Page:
SNAP Kept 65k Lottery Winners on the Benefits Roll

( – A government watchdog has revealed that over 65,000 lottery winners continued to claim food stamps, despite their winnings taking them over the income limit and rendering them ineligible for federal assistance. The Foundation for Government Accountability (FGA) reviewed the data for 13 states since 2019 and found that despite winning sums between $4,250 and $2,000,000, tens of thousands of people continued to receive help from the Supplemental Nutrition Assistance Program (SNAP), also known as food stamps.

While nearly 400 people were removed from the SNAP program following a substantial lottery win, the vast majority of winners remained on the program, something that data and analytics director for the FGA, Hayden Dublois says “defies belief”. The FGA also made clear that the data only covers 13 states, as those states were the only ones to provide answers to the group’s requests for data, and so the problem is likely to be even larger when all states are taken into account.

Across the US, 41.8 million people are enrolled on the SNAP program, a number which increased by 5 million during the COVID-19 pandemic. Food stamps cost the nation $120 billion per year, a figure which has doubled since 2019, despite the number of people claiming only increasing by approximately one-eighth in that same time frame.

Multiple suggestions have been made by both the FGA and by Republican lawmakers as to how to reduce the number of illegitimate claims and so reduce the federal bill. Republican Representative Ben Cline introduced in June the No Welfare for the Wealthy Act, which would set out both income and asset eligibility criteria for SNAP claimants, which would prevent those with significant sums of money in their possession from receiving assistance. Republican Senator Joni Ernst introduced a bill which she argued would save the government nearly $1 billion each month, simply by necessitating all errors to be accounted for and by forcing states to swallow some of the costs should they incorrectly hand out federal aid.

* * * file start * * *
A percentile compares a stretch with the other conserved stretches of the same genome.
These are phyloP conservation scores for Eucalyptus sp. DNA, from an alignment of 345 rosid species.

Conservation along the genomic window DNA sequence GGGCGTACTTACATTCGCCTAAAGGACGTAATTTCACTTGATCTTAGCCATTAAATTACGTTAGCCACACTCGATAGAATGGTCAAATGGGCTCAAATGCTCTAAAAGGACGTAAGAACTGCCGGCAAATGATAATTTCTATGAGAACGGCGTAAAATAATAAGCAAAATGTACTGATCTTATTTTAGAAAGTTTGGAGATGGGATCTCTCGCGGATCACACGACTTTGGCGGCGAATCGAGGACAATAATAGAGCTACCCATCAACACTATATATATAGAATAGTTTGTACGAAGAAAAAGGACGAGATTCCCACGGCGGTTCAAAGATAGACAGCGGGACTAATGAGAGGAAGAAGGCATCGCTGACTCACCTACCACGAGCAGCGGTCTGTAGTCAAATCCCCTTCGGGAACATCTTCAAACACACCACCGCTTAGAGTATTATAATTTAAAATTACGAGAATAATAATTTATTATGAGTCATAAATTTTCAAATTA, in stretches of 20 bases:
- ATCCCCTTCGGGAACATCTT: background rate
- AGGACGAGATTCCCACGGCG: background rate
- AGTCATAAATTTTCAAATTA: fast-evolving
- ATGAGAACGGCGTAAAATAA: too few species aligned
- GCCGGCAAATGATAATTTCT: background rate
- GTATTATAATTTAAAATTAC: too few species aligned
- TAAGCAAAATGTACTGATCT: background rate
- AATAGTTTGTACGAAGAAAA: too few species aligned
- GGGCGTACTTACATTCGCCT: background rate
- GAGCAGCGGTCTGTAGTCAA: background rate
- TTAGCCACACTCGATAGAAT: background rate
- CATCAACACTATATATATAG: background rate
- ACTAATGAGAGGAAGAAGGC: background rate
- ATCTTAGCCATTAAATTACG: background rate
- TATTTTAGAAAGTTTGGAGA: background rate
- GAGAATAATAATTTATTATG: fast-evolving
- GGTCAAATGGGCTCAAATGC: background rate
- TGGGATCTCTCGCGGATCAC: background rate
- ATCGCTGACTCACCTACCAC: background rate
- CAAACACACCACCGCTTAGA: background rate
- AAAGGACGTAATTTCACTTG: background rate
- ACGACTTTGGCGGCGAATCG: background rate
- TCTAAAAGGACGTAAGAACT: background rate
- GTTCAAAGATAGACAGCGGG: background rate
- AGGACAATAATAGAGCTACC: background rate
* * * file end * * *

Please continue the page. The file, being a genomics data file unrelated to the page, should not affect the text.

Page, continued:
Hayden Dublois of the FGA recommends that the government close the loophole that allows states to disregard the need for asset tests. He argues that if states were forced to carry out asset tests for all applicants, they would save $100 billion over the next 10 years.

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